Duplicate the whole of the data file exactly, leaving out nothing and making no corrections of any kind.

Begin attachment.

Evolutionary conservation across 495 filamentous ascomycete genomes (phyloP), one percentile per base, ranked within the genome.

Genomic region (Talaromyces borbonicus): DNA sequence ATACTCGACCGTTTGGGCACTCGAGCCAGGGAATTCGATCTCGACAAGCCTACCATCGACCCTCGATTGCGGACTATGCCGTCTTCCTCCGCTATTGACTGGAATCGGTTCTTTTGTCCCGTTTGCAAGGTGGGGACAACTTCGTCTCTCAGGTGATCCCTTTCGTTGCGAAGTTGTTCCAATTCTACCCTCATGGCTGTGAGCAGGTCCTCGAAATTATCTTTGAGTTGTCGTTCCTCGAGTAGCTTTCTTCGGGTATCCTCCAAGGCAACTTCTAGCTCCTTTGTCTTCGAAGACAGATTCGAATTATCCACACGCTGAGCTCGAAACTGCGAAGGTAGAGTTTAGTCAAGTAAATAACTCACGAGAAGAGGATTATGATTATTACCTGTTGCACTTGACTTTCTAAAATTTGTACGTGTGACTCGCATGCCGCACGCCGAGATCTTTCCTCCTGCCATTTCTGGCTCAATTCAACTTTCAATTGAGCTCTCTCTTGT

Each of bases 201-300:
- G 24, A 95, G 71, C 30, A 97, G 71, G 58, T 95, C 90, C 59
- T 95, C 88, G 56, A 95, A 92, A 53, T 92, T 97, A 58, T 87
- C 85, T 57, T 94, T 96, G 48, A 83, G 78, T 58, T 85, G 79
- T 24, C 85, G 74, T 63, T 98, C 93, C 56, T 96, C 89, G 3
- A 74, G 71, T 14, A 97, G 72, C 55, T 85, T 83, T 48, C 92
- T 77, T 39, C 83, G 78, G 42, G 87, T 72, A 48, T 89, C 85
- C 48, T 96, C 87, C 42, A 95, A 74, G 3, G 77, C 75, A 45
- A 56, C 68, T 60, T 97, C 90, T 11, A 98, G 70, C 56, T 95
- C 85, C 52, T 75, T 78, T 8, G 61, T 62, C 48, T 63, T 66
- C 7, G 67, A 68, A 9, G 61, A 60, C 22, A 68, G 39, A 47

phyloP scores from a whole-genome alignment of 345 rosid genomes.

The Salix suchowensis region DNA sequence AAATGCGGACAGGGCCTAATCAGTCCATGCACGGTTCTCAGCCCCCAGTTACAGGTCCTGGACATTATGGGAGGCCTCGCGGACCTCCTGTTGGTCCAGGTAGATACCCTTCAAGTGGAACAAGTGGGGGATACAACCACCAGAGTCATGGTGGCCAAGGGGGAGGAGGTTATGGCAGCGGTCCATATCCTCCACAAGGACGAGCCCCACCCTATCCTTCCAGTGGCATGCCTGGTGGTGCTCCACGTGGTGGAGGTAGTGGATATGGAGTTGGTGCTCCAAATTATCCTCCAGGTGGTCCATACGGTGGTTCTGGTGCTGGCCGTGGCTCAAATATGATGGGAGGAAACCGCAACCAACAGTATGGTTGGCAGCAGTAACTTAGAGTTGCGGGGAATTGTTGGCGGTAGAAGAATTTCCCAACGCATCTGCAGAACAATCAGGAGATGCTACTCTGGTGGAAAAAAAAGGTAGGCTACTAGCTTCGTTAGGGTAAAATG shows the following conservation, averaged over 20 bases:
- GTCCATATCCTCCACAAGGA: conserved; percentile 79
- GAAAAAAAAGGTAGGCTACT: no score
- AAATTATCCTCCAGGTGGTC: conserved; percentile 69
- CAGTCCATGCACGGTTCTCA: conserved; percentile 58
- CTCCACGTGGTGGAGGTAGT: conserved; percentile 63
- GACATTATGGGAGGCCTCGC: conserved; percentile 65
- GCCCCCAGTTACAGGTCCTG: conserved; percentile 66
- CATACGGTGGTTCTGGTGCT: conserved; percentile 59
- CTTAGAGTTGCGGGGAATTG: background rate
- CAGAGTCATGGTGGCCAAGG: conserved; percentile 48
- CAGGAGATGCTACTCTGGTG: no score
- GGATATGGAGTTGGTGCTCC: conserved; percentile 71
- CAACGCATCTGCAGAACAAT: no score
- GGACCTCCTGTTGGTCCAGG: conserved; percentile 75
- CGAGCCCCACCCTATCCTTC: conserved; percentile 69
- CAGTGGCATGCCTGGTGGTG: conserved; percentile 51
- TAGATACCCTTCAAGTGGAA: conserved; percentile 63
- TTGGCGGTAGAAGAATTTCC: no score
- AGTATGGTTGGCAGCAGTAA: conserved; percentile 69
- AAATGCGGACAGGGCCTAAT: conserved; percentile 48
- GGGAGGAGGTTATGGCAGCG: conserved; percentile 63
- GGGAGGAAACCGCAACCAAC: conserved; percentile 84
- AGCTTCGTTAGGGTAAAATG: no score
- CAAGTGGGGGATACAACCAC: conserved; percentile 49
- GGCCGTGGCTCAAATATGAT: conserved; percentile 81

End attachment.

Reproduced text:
Evolutionary conservation across 495 filamentous ascomycete genomes (phyloP), one percentile per base, ranked within the genome.

Genomic region (Talaromyces borbonicus): DNA sequence ATACTCGACCGTTTGGGCACTCGAGCCAGGGAATTCGATCTCGACAAGCCTACCATCGACCCTCGATTGCGGACTATGCCGTCTTCCTCCGCTATTGACTGGAATCGGTTCTTTTGTCCCGTTTGCAAGGTGGGGACAACTTCGTCTCTCAGGTGATCCCTTTCGTTGCGAAGTTGTTCCAATTCTACCCTCATGGCTGTGAGCAGGTCCTCGAAATTATCTTTGAGTTGTCGTTCCTCGAGTAGCTTTCTTCGGGTATCCTCCAAGGCAACTTCTAGCTCCTTTGTCTTCGAAGACAGATTCGAATTATCCACACGCTGAGCTCGAAACTGCGAAGGTAGAGTTTAGTCAAGTAAATAACTCACGAGAAGAGGATTATGATTATTACCTGTTGCACTTGACTTTCTAAAATTTGTACGTGTGACTCGCATGCCGCACGCCGAGATCTTTCCTCCTGCCATTTCTGGCTCAATTCAACTTTCAATTGAGCTCTCTCTTGT

Each of bases 201-300:
- G 24, A 95, G 71, C 30, A 97, G 71, G 58, T 95, C 90, C 59
- T 95, C 88, G 56, A 95, A 92, A 53, T 92, T 97, A 58, T 87
- C 85, T 57, T 94, T 96, G 48, A 83, G 78, T 58, T 85, G 79
- T 24, C 85, G 74, T 63, T 98, C 93, C 56, T 96, C 89, G 3
- A 74, G 71, T 14, A 97, G 72, C 55, T 85, T 83, T 48, C 92
- T 77, T 39, C 83, G 78, G 42, G 87, T 72, A 48, T 89, C 85
- C 48, T 96, C 87, C 42, A 95, A 74, G 3, G 77, C 75, A 45
- A 56, C 68, T 60, T 97, C 90, T 11, A 98, G 70, C 56, T 95
- C 85, C 52, T 75, T 78, T 8, G 61, T 62, C 48, T 63, T 66
- C 7, G 67, A 68, A 9, G 61, A 60, C 22, A 68, G 39, A 47

phyloP scores from a whole-genome alignment of 345 rosid genomes.

The Salix suchowensis region DNA sequence AAATGCGGACAGGGCCTAATCAGTCCATGCACGGTTCTCAGCCCCCAGTTACAGGTCCTGGACATTATGGGAGGCCTCGCGGACCTCCTGTTGGTCCAGGTAGATACCCTTCAAGTGGAACAAGTGGGGGATACAACCACCAGAGTCATGGTGGCCAAGGGGGAGGAGGTTATGGCAGCGGTCCATATCCTCCACAAGGACGAGCCCCACCCTATCCTTCCAGTGGCATGCCTGGTGGTGCTCCACGTGGTGGAGGTAGTGGATATGGAGTTGGTGCTCCAAATTATCCTCCAGGTGGTCCATACGGTGGTTCTGGTGCTGGCCGTGGCTCAAATATGATGGGAGGAAACCGCAACCAACAGTATGGTTGGCAGCAGTAACTTAGAGTTGCGGGGAATTGTTGGCGGTAGAAGAATTTCCCAACGCATCTGCAGAACAATCAGGAGATGCTACTCTGGTGGAAAAAAAAGGTAGGCTACTAGCTTCGTTAGGGTAAAATG shows the following conservation, averaged over 20 bases:
- GTCCATATCCTCCACAAGGA: conserved; percentile 79
- GAAAAAAAAGGTAGGCTACT: no score
- AAATTATCCTCCAGGTGGTC: conserved; percentile 69
- CAGTCCATGCACGGTTCTCA: conserved; percentile 58
- CTCCACGTGGTGGAGGTAGT: conserved; percentile 63
- GACATTATGGGAGGCCTCGC: conserved; percentile 65
- GCCCCCAGTTACAGGTCCTG: conserved; percentile 66
- CATACGGTGGTTCTGGTGCT: conserved; percentile 59
- CTTAGAGTTGCGGGGAATTG: background rate
- CAGAGTCATGGTGGCCAAGG: conserved; percentile 48
- CAGGAGATGCTACTCTGGTG: no score
- GGATATGGAGTTGGTGCTCC: conserved; percentile 71
- CAACGCATCTGCAGAACAAT: no score
- GGACCTCCTGTTGGTCCAGG: conserved; percentile 75
- CGAGCCCCACCCTATCCTTC: conserved; percentile 69
- CAGTGGCATGCCTGGTGGTG: conserved; percentile 51
- TAGATACCCTTCAAGTGGAA: conserved; percentile 63
- TTGGCGGTAGAAGAATTTCC: no score
- AGTATGGTTGGCAGCAGTAA: conserved; percentile 69
- AAATGCGGACAGGGCCTAAT: conserved; percentile 48
- GGGAGGAGGTTATGGCAGCG: conserved; percentile 63
- GGGAGGAAACCGCAACCAAC: conserved; percentile 84
- AGCTTCGTTAGGGTAAAATG: no score
- CAAGTGGGGGATACAACCAC: conserved; percentile 49
- GGCCGTGGCTCAAATATGAT: conserved; percentile 81